It is free for visitors to walk to the top, but there is also a glass-bottom walkway you can enjoy if you pay the extra 20 – 30 pesos for the thrill. The walkway goes over the side of the hill and offers even better unobstructed views. The fee can be paid either at the bottom or the top of the hill.
The lighthouse was built in the 1890s and was an important reference point for ships coming into the port.
Stop by Liverpool Alley
Mazatlan’s tribute to The Beatles, is a popular tourist attraction located in the heart of downtown Mazatlan. The alley features a series of murals celebrating the iconic British band and their music. There are also sculptures and other memorabilia dedicated to the group including a British phone booth, Mini Cooper and even a yellow submarine. Visitors can take pictures with the murals or just soak in the atmosphere of this unique spot.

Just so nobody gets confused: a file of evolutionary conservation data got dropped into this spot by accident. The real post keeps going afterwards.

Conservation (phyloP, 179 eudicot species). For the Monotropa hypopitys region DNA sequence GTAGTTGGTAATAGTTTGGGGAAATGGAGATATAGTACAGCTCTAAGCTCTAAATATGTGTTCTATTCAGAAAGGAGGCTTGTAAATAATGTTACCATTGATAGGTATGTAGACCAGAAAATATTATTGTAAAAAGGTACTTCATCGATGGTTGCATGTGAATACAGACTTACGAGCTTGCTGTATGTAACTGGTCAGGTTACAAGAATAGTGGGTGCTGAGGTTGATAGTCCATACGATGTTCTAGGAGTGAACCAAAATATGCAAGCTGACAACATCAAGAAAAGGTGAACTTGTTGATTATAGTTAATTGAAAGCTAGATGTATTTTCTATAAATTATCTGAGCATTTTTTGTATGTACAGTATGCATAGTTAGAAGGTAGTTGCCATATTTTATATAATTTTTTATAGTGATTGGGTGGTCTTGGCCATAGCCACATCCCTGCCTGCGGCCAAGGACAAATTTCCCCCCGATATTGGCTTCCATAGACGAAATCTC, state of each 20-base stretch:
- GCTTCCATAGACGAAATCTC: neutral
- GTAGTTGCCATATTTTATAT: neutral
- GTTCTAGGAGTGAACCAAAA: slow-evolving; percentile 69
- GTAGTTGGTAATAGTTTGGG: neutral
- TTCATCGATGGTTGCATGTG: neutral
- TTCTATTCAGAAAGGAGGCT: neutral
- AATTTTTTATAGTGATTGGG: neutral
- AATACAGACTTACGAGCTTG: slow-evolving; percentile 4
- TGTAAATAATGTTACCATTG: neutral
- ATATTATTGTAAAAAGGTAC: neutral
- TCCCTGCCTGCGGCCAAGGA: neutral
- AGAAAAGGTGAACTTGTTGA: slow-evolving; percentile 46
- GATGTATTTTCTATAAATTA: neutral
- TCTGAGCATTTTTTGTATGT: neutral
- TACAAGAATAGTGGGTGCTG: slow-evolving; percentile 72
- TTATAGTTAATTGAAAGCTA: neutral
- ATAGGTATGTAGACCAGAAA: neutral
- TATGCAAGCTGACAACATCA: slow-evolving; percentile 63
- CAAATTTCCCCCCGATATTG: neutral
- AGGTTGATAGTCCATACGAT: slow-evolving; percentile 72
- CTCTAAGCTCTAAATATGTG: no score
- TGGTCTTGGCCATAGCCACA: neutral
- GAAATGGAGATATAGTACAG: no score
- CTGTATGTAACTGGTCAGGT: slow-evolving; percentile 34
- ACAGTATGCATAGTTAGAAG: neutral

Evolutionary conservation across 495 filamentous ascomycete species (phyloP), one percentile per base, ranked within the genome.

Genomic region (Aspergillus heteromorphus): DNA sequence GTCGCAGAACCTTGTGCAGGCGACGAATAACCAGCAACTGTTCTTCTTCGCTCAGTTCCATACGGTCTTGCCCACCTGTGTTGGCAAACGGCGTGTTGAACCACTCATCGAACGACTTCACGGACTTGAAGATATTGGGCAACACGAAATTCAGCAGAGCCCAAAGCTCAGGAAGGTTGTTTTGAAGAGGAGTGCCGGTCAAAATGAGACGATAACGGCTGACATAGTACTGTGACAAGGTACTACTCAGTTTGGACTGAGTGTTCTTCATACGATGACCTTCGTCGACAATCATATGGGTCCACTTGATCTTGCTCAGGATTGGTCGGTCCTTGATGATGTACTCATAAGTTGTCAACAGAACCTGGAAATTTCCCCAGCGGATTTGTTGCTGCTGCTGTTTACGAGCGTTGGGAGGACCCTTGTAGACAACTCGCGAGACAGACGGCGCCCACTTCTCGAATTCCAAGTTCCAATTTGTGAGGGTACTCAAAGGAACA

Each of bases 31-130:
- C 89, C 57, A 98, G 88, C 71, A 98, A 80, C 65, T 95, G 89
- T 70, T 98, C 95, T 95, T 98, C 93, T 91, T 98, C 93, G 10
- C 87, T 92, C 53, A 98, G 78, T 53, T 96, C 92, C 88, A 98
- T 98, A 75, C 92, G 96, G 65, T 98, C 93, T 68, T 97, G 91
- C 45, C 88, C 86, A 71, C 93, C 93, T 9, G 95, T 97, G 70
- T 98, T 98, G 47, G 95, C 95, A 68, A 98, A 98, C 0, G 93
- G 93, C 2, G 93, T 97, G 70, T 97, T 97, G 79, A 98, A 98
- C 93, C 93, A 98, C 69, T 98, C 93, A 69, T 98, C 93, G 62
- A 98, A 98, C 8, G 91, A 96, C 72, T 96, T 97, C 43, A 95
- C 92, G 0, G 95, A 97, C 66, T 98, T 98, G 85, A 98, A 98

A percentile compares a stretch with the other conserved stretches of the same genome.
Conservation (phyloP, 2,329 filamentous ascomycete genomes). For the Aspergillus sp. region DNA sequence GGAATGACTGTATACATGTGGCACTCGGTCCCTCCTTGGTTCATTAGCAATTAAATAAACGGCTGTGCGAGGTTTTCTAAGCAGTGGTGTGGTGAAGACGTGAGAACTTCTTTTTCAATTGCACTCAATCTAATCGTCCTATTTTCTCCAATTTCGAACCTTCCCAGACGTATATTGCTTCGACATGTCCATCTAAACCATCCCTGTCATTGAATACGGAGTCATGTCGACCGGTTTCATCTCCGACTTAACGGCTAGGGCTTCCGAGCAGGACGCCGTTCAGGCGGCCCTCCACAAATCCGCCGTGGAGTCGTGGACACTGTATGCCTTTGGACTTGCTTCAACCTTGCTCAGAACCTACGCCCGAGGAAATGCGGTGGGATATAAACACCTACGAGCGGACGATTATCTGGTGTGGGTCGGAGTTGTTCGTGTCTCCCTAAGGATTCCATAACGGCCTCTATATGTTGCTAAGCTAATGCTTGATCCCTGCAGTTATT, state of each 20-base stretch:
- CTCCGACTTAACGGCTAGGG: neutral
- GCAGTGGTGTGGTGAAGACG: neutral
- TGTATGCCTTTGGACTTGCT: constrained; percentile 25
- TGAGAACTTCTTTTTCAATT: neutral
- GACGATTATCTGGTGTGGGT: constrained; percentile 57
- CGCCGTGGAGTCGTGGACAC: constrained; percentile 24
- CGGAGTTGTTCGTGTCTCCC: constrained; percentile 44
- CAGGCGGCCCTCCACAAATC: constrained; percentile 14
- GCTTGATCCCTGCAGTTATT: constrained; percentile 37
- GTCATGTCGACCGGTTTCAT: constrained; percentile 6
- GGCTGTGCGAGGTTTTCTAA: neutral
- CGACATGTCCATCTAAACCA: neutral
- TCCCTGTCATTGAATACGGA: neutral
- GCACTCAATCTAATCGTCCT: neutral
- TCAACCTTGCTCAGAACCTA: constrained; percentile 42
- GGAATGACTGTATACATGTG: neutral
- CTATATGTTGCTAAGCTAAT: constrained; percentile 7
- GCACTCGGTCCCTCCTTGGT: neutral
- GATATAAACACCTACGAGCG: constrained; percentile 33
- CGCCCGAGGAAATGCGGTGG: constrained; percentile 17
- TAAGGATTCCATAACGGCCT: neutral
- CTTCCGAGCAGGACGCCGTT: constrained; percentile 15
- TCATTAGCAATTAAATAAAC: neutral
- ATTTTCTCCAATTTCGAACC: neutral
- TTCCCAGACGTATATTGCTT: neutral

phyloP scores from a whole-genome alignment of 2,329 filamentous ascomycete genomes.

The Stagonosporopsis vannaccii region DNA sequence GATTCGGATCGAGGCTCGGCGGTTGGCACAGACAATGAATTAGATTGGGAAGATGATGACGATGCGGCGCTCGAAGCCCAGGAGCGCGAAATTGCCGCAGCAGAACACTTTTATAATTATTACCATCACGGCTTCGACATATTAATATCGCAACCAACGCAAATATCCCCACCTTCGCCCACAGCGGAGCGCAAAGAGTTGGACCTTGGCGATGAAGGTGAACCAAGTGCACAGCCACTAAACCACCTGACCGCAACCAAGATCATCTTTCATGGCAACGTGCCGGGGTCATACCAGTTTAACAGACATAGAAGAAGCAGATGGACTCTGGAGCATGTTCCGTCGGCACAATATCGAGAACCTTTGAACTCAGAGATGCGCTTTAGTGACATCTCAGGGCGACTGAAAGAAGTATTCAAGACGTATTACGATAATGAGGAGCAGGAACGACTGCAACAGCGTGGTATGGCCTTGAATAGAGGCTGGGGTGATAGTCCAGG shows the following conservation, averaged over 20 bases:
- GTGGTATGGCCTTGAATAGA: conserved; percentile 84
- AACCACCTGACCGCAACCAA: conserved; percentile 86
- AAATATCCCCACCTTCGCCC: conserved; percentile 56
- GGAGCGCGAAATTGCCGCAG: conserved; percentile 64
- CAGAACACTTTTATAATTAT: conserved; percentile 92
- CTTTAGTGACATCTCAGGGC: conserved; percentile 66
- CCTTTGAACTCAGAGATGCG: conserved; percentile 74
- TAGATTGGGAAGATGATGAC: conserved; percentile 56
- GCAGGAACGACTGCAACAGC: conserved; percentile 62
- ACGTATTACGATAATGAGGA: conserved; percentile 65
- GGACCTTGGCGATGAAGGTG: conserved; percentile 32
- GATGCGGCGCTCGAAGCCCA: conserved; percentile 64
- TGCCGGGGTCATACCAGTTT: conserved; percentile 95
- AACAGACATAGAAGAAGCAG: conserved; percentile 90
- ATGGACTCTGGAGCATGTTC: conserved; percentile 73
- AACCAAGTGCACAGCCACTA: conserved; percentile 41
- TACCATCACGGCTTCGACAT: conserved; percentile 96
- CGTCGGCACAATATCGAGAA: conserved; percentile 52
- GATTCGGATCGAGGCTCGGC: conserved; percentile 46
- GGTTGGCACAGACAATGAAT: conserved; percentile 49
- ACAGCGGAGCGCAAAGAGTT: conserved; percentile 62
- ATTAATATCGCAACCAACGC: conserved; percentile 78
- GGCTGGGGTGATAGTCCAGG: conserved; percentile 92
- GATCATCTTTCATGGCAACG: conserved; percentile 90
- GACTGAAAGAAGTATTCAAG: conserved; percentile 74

Explore the market at Mercado Pino Suarez
Feel like shopping at an open-air market in Mexico? Located in Old Town Mazatlan, Mercado Pino Suarez is your ticket.
The wonderful smells of foods of all kinds fill the air near this iconic market. The market is actually divided up in different sections based on types of food. So, whether you’re in the mood for some cheese, chicken, or fruit you can find all kinds of variety.
But of course there are other items available as well, like t-shirts, souvenirs, and hand-crafted baskets. The upper level of the market has a few restaurants with balcony views which offer the perfect place for people watching. Mercado Pino Suarez has a rich history that dates back to the 1900’s, so if you want a bit of authentic culture this is a great place to visit
Visit Plaza Machado
Plaza Machado is one of the most popular and recognizable spots in Mazatlan. Smack dab in the heart of Old Town, the plaza is a great place to take a leisurely stroll, enjoy some of the local culture, or just take a break from walking the Malecon all day.